Replace the windshield. It’s as difficult to see out the front of the truck as it was before. Thing is, I have no idea what shape the frame on the truck is in; I could take the current glass out and find the metal is completely shot. However, I’ve got two other frames in the garage that could be rustproofed, fixed, and painted. So the first step would be to pick one and rehab it.
Install the goddamn Hydroboost. Again, carried over from last year. I’m going to bribe Bennett with some beer and pizza and have him help me with this over the summer.
A new radiator? I thought this might be easy and relatively cheap but it’s not.
Option 1: a Champion Radiator, plus shroud and electric fans: $466. Ouch.
Option 2: an RnD radiator for $375. I have to check and see if my existing shrouds will fit.
Buy new road tires. Again, this is expensive. The trick is to find a narrow set of 32s so that it doesn’t look like I put toy wheels on. Seems like most 32s come 11.5″ or wider. Cooper Discoverers are very road-looking, while BFG T/A KO2s are more aggressive. I can actually get these from Amazon in 10.5“, but I don’t have $750 for that laying around yet. [BP search link]
When I was a kid, I spent countless hours of my life building with LEGOs on the floor of the family room. I’d build something, take it halfway apart, put it back together again, and then repeat that cycle until I got it just the way I wanted it. All of this was unwitting practice for my adult life, where I’ve disassembled computers, electronics, power tools, engine parts, and other assorted machines without fear of being unable to re-assemble them.
So, working my way through the videos I’ve downloaded, I decided I’d start disassembling the dirty unit first to get my practice in.
Most of the linkage came off relatively easily, and when I understood the secret Thermoquad disassembly trick (two hidden screws under the primary butterfly) the whole thing came apart pretty easily. It was then when I understood why it was so filthy. At some point it had gotten a lungful of water or mud, because both chambers were full of brown crud. The underside of the resin bowl was filled with corrosion and blackened carbon. I began to get nervous, thinking I’d never get it cleaned up.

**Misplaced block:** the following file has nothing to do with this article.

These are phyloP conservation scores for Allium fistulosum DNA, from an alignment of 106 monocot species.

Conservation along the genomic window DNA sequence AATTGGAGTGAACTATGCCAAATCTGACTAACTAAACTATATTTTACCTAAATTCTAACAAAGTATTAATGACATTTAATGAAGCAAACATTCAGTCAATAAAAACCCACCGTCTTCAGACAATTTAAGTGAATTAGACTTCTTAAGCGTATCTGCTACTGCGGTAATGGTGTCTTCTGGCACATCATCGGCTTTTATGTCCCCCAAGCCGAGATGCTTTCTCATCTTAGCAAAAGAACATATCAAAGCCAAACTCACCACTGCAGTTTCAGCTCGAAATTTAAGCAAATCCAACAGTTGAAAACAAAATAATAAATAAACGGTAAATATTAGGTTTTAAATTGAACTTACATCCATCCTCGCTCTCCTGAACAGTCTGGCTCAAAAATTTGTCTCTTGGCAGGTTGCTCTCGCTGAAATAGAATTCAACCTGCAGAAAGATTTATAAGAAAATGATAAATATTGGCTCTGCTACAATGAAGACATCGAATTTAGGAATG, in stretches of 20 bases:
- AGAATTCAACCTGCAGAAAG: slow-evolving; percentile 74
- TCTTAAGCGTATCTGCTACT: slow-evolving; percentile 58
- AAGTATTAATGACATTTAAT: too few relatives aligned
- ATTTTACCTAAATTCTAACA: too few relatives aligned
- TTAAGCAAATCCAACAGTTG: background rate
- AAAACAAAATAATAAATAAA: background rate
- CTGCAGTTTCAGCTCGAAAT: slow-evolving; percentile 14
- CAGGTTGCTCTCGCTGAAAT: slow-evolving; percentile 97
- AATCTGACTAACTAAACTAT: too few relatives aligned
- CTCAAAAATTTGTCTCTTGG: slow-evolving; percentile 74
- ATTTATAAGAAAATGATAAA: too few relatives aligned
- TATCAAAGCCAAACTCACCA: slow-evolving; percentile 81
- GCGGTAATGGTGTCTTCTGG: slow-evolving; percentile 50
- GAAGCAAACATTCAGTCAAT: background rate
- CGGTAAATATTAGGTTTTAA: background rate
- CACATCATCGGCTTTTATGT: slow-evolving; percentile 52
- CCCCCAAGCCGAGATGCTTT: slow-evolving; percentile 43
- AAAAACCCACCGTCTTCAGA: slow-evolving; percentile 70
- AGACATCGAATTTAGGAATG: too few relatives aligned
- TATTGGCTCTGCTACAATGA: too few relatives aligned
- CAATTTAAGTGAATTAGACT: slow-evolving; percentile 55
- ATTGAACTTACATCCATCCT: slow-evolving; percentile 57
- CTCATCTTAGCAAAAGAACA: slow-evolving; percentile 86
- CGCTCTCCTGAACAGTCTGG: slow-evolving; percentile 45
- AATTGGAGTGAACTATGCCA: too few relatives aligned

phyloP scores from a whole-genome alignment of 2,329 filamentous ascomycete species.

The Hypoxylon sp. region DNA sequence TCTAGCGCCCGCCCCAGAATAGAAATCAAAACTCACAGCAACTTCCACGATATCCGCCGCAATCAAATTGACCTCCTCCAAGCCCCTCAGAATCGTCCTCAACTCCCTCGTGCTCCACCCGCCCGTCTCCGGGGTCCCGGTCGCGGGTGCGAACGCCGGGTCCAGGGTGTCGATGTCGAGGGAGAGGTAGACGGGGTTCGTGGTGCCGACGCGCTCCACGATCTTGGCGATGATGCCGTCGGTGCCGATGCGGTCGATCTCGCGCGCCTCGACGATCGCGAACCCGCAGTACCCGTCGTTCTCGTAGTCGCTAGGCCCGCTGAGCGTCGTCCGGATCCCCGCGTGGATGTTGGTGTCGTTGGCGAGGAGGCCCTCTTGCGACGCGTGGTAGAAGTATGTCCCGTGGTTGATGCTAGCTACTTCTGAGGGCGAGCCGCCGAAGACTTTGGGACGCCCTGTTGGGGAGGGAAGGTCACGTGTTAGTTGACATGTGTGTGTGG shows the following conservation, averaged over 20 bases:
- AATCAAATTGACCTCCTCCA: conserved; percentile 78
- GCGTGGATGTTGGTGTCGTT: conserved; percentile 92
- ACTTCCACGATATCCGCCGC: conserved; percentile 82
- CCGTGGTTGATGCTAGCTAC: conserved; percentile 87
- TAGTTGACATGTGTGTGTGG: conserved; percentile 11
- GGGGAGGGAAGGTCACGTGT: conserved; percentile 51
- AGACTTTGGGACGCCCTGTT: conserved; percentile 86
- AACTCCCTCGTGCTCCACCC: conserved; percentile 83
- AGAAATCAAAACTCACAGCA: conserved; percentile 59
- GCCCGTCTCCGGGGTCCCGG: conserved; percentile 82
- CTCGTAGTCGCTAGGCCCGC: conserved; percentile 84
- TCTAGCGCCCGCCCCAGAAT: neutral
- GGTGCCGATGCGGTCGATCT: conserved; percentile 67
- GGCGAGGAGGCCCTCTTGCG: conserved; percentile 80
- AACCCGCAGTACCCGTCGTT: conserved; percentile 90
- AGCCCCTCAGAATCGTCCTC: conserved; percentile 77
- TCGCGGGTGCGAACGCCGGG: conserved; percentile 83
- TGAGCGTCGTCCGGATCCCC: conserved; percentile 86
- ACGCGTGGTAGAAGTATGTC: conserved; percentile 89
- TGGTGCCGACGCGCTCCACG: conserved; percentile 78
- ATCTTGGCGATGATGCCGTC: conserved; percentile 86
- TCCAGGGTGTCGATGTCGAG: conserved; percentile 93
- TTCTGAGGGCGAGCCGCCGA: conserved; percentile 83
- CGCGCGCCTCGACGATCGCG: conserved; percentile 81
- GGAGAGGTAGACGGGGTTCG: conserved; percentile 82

Into a bucket of concentrated Simple Green it went, and after about an hour’s soak the resin bowl came out looking brand new. I scrubbed it with a toothbrush and bottle cleaner to get the residue out, and let it dry on the bench.
Then I threw the top air horn in to let that soak. Corrosion had crusted over everything made of ferrous metal; the float arms were rusted solid. The whole thing looked charred and sooty. I figured I’d try the detergent to see how clean it would get first.
After about two hours I was shocked to find it had turned Simple Green to Simple Brown, and most of the soot had disappeared. The aluminum appeared much cleaner, and the metal parts were more visible.
It’s still pretty fucked up, though; Simple Brown can’t dissolve whatever that white crusty stuff is in the upper left, and the well under the float (that black square thing on the left) is filled with it. It’s going to soak overnight, and then if I can’t get the parts free I’ll put on some gloves, take it outside, and hit it with the carb cleaner.